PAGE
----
Ah…its so nice to see your name in all caps when it has Photography By preceding it…I’m not being arrogant but I swell with pride after seeing my work published in a travel piece. Its not some of my better work but its work…made from nothing. Well, not exactly but it was made from experience and knowing how to push when nothing is easily seen.
I got commissioned a few months ago by the Oregonian’s Mix Magazine to shoot a travel piece on the best places to dine on Oahu. I shot (and ate) everything from locally made Ono Pops (Mexican style paletas) to fresh opelu (mackerel) at He’eia Kea Pier General Store & Deli. Its not all about eating mind you as I have to spend an inordinate amount of time setting up a plate (well…thats mostly the Chef’s call) but having to direct a chef to create a food masterpiece on the fly, sometimes surrounded by styrofoam, in bad lighting, and customers all around. Its can be pretty tough.
The food shots are very editorial as they are all natural light with fill bumped in from a white bounce or even white table cloths if a proper bounce isn’t around. But mostly the reason I can somewhat capture food well is from all the years of assisting NYC food photographers back in the day. Mostly the training was shooting in studios with top food stylists, fake ingredients, big lights, and sometimes big ovens. You know…the mash potato ice cream or the cooked-with-a-blowtorch-steak. I remember working on a Pizza Hut job where we shot dozens of pies pulled out of an industrial oven in the City’s West Side. Yong Yoo, the then photo assistant extroadinare, and I had screaming fight because the neurotic photographer made us load what seem to be his entire studio into a cube truck, unload on location, and reload the truck in the pouring rain. At the end of the day, we fought about how to roll some immensely large and heavy studio camera stand that was taller than the cube truck up a ramp as the rain poured all around. Ah how I miss those days yet would never go back.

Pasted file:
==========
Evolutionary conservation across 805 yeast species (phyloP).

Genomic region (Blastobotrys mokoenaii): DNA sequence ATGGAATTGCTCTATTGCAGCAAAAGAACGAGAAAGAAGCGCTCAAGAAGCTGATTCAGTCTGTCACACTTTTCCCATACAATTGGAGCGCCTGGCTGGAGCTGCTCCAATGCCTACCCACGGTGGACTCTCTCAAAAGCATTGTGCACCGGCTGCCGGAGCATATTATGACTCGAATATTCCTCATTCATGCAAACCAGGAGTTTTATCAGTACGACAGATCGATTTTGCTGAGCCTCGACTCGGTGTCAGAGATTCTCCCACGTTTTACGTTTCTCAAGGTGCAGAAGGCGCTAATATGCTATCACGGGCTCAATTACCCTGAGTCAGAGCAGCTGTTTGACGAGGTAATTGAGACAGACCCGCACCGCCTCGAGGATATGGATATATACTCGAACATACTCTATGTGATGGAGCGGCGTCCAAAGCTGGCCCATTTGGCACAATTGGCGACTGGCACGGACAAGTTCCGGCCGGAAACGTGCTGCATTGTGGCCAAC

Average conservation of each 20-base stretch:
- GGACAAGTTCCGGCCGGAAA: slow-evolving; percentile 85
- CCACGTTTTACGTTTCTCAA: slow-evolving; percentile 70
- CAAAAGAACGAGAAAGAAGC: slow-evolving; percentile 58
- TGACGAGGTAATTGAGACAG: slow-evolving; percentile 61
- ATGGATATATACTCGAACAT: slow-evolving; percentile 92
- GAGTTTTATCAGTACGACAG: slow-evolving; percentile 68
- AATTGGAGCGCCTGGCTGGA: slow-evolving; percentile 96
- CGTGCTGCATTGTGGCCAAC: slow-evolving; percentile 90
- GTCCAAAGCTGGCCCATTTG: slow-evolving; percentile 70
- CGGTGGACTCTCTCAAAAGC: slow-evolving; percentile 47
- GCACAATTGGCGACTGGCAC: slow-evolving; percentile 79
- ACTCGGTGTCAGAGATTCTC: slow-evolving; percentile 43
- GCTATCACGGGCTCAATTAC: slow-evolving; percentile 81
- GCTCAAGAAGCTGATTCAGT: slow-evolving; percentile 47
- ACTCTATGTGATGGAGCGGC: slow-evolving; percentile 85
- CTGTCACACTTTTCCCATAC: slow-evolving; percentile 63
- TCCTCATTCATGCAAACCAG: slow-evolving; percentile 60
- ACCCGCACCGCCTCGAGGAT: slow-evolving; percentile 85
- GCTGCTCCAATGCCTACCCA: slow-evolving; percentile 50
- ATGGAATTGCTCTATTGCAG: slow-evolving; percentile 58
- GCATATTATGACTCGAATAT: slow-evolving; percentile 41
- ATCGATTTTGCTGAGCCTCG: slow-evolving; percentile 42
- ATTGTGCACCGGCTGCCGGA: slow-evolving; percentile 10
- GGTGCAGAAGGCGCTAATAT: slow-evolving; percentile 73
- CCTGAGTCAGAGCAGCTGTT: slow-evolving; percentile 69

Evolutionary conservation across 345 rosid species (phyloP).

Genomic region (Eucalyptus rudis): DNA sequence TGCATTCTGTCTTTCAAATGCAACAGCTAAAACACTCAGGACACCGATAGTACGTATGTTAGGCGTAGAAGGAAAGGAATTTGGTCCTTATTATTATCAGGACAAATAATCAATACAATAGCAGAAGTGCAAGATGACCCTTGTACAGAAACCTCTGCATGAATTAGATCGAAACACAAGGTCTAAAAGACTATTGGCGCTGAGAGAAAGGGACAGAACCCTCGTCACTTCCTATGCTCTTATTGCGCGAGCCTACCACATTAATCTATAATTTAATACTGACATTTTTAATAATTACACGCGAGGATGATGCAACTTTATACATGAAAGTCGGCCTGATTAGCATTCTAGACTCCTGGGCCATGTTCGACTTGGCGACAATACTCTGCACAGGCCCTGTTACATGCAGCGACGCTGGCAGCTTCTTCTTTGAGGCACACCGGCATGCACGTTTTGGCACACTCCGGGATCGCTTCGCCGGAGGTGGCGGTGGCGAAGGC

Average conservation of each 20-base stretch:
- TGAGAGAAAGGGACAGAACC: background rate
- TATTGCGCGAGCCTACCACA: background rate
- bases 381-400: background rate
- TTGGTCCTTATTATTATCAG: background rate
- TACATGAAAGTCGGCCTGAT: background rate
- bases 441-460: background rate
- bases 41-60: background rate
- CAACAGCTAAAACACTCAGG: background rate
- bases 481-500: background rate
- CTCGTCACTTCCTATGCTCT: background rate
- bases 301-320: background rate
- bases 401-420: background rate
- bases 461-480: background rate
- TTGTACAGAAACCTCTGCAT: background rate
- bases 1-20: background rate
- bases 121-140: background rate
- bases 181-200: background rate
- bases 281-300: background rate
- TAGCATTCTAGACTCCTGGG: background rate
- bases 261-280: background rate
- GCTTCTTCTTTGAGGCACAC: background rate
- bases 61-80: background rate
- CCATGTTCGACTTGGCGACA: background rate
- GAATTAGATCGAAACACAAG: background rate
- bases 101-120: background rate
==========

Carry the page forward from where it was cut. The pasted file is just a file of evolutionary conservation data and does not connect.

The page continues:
There is something very important about being a padawan (apprentice) in the big cities. I never could have been successful here, especially here in Hawaii without some type of grueling informal training I had in those dreary New York years. Every conceivable subject that can be photographed I probably helped put a studio light on it, or at least rolled a studio stand close to it. Everything from Revlon lipstick, to beer bottles, to celebs and rock stars to rain sets, to shooting in the bloody rain.
(How on earth I go from chatting about Mix Mag to get on this subject…I will never know. Stream of … uhhh…what were we chatting about?)
So in the above picture, the author dances around a rigged rain set with a Fender Strat guitar. My memory dims on what job we were working on other than it had a Korean model in tight shiny pants that fit her very well. I remembered I had this piece of chrome somewhere and fumbled through a bunch of old film files finding it next to a bunch of negatives of Trisha, a model who’s sister I knew from Texas. Funny how I didn’t remember those pictures and funny how I forgot about this chrome. Not wanting to start up a proper film scanner, I masking taped the chrome to my Mac, opened up a white doc in photoshop and made a few exposure on a make shift light table. Not the sharpest but a good illustration, nonetheless. The chrome was lifted from the studio where we worked that week but I just couldn’t resist? The chrome came from the initial test rolls so no one would have missed it. Besides, its me dancing in the purple rain!
Back into the Mix. All those years of New York drudgery made me into the so called photographer I am. Its not the greatest career but its a great living here in Hawaii. I get a job like this Mix Mag job and use all my skills from my shooting years all the while reaching back to those “wet behind the ears” days when I held someones camera.
Literally, I was probably wet. It always seemed like I was…